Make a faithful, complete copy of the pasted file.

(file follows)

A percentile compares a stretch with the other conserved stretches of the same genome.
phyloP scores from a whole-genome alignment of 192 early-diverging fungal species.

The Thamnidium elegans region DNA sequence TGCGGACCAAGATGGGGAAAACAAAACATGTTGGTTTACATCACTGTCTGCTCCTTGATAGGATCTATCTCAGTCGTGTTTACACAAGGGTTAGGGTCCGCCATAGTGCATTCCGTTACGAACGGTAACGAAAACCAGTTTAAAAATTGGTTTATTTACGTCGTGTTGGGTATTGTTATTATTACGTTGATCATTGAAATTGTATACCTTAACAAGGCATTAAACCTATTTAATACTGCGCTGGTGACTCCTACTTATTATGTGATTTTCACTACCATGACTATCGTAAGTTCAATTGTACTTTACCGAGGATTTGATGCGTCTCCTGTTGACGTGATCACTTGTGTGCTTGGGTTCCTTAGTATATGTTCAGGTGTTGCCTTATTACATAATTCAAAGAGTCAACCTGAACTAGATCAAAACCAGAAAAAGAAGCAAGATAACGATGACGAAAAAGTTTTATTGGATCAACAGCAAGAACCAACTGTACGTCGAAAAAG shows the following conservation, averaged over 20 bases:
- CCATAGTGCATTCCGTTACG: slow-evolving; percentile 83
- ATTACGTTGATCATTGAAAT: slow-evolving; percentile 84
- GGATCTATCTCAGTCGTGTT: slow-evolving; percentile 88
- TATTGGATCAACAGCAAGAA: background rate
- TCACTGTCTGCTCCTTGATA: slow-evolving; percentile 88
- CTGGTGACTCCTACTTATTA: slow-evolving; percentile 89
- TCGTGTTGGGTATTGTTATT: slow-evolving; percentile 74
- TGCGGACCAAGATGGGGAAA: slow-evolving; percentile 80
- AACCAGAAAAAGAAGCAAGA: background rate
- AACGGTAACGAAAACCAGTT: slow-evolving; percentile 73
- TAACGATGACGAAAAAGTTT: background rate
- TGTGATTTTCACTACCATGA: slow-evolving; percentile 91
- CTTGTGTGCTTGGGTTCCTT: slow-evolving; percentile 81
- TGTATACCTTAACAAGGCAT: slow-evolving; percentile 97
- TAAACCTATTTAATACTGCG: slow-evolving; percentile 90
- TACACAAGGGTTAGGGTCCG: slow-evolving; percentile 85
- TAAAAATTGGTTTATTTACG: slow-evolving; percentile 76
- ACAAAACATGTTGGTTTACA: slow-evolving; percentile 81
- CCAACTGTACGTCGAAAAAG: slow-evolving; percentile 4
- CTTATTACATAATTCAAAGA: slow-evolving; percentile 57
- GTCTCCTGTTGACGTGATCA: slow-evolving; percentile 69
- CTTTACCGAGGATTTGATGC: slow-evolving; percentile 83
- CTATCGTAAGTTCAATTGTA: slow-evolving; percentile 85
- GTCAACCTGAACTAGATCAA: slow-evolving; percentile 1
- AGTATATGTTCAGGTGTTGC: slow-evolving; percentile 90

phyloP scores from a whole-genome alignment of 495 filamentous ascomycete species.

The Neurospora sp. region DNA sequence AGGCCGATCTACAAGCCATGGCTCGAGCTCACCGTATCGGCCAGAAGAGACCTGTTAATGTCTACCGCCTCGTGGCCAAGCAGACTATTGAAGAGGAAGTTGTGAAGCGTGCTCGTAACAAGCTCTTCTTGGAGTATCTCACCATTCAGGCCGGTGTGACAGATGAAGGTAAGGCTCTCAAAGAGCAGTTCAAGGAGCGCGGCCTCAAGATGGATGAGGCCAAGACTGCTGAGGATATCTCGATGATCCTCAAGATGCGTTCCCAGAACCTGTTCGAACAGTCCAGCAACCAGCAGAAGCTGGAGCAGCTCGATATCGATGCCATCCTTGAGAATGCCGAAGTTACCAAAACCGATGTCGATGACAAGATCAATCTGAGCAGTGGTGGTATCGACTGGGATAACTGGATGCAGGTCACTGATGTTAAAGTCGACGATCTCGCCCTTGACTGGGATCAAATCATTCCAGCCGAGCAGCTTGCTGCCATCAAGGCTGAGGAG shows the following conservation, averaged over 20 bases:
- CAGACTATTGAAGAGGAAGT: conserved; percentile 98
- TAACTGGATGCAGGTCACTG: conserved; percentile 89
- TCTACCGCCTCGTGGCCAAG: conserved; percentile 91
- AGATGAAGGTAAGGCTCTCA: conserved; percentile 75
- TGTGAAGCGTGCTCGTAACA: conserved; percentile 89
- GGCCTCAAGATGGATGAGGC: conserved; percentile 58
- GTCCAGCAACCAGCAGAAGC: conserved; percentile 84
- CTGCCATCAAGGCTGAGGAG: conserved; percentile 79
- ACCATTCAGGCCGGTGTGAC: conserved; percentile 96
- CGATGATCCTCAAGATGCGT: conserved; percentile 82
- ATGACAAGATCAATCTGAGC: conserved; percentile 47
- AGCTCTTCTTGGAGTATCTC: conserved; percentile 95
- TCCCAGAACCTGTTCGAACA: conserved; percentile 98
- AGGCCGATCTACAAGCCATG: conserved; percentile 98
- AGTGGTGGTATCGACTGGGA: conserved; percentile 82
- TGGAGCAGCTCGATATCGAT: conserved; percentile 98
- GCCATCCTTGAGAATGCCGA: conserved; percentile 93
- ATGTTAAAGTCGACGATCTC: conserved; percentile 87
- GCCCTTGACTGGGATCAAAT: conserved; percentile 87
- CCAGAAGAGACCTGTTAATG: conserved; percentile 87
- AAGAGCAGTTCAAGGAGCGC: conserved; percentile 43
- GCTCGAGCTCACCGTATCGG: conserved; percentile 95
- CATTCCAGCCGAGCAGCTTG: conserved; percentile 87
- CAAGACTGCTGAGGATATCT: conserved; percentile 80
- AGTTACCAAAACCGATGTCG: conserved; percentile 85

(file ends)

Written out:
A percentile compares a stretch with the other conserved stretches of the same genome.
phyloP scores from a whole-genome alignment of 192 early-diverging fungal species.

The Thamnidium elegans region DNA sequence TGCGGACCAAGATGGGGAAAACAAAACATGTTGGTTTACATCACTGTCTGCTCCTTGATAGGATCTATCTCAGTCGTGTTTACACAAGGGTTAGGGTCCGCCATAGTGCATTCCGTTACGAACGGTAACGAAAACCAGTTTAAAAATTGGTTTATTTACGTCGTGTTGGGTATTGTTATTATTACGTTGATCATTGAAATTGTATACCTTAACAAGGCATTAAACCTATTTAATACTGCGCTGGTGACTCCTACTTATTATGTGATTTTCACTACCATGACTATCGTAAGTTCAATTGTACTTTACCGAGGATTTGATGCGTCTCCTGTTGACGTGATCACTTGTGTGCTTGGGTTCCTTAGTATATGTTCAGGTGTTGCCTTATTACATAATTCAAAGAGTCAACCTGAACTAGATCAAAACCAGAAAAAGAAGCAAGATAACGATGACGAAAAAGTTTTATTGGATCAACAGCAAGAACCAACTGTACGTCGAAAAAG shows the following conservation, averaged over 20 bases:
- CCATAGTGCATTCCGTTACG: slow-evolving; percentile 83
- ATTACGTTGATCATTGAAAT: slow-evolving; percentile 84
- GGATCTATCTCAGTCGTGTT: slow-evolving; percentile 88
- TATTGGATCAACAGCAAGAA: background rate
- TCACTGTCTGCTCCTTGATA: slow-evolving; percentile 88
- CTGGTGACTCCTACTTATTA: slow-evolving; percentile 89
- TCGTGTTGGGTATTGTTATT: slow-evolving; percentile 74
- TGCGGACCAAGATGGGGAAA: slow-evolving; percentile 80
- AACCAGAAAAAGAAGCAAGA: background rate
- AACGGTAACGAAAACCAGTT: slow-evolving; percentile 73
- TAACGATGACGAAAAAGTTT: background rate
- TGTGATTTTCACTACCATGA: slow-evolving; percentile 91
- CTTGTGTGCTTGGGTTCCTT: slow-evolving; percentile 81
- TGTATACCTTAACAAGGCAT: slow-evolving; percentile 97
- TAAACCTATTTAATACTGCG: slow-evolving; percentile 90
- TACACAAGGGTTAGGGTCCG: slow-evolving; percentile 85
- TAAAAATTGGTTTATTTACG: slow-evolving; percentile 76
- ACAAAACATGTTGGTTTACA: slow-evolving; percentile 81
- CCAACTGTACGTCGAAAAAG: slow-evolving; percentile 4
- CTTATTACATAATTCAAAGA: slow-evolving; percentile 57
- GTCTCCTGTTGACGTGATCA: slow-evolving; percentile 69
- CTTTACCGAGGATTTGATGC: slow-evolving; percentile 83
- CTATCGTAAGTTCAATTGTA: slow-evolving; percentile 85
- GTCAACCTGAACTAGATCAA: slow-evolving; percentile 1
- AGTATATGTTCAGGTGTTGC: slow-evolving; percentile 90

phyloP scores from a whole-genome alignment of 495 filamentous ascomycete species.

The Neurospora sp. region DNA sequence AGGCCGATCTACAAGCCATGGCTCGAGCTCACCGTATCGGCCAGAAGAGACCTGTTAATGTCTACCGCCTCGTGGCCAAGCAGACTATTGAAGAGGAAGTTGTGAAGCGTGCTCGTAACAAGCTCTTCTTGGAGTATCTCACCATTCAGGCCGGTGTGACAGATGAAGGTAAGGCTCTCAAAGAGCAGTTCAAGGAGCGCGGCCTCAAGATGGATGAGGCCAAGACTGCTGAGGATATCTCGATGATCCTCAAGATGCGTTCCCAGAACCTGTTCGAACAGTCCAGCAACCAGCAGAAGCTGGAGCAGCTCGATATCGATGCCATCCTTGAGAATGCCGAAGTTACCAAAACCGATGTCGATGACAAGATCAATCTGAGCAGTGGTGGTATCGACTGGGATAACTGGATGCAGGTCACTGATGTTAAAGTCGACGATCTCGCCCTTGACTGGGATCAAATCATTCCAGCCGAGCAGCTTGCTGCCATCAAGGCTGAGGAG shows the following conservation, averaged over 20 bases:
- CAGACTATTGAAGAGGAAGT: conserved; percentile 98
- TAACTGGATGCAGGTCACTG: conserved; percentile 89
- TCTACCGCCTCGTGGCCAAG: conserved; percentile 91
- AGATGAAGGTAAGGCTCTCA: conserved; percentile 75
- TGTGAAGCGTGCTCGTAACA: conserved; percentile 89
- GGCCTCAAGATGGATGAGGC: conserved; percentile 58
- GTCCAGCAACCAGCAGAAGC: conserved; percentile 84
- CTGCCATCAAGGCTGAGGAG: conserved; percentile 79
- ACCATTCAGGCCGGTGTGAC: conserved; percentile 96
- CGATGATCCTCAAGATGCGT: conserved; percentile 82
- ATGACAAGATCAATCTGAGC: conserved; percentile 47
- AGCTCTTCTTGGAGTATCTC: conserved; percentile 95
- TCCCAGAACCTGTTCGAACA: conserved; percentile 98
- AGGCCGATCTACAAGCCATG: conserved; percentile 98
- AGTGGTGGTATCGACTGGGA: conserved; percentile 82
- TGGAGCAGCTCGATATCGAT: conserved; percentile 98
- GCCATCCTTGAGAATGCCGA: conserved; percentile 93
- ATGTTAAAGTCGACGATCTC: conserved; percentile 87
- GCCCTTGACTGGGATCAAAT: conserved; percentile 87
- CCAGAAGAGACCTGTTAATG: conserved; percentile 87
- AAGAGCAGTTCAAGGAGCGC: conserved; percentile 43
- GCTCGAGCTCACCGTATCGG: conserved; percentile 95
- CATTCCAGCCGAGCAGCTTG: conserved; percentile 87
- CAAGACTGCTGAGGATATCT: conserved; percentile 80
- AGTTACCAAAACCGATGTCG: conserved; percentile 85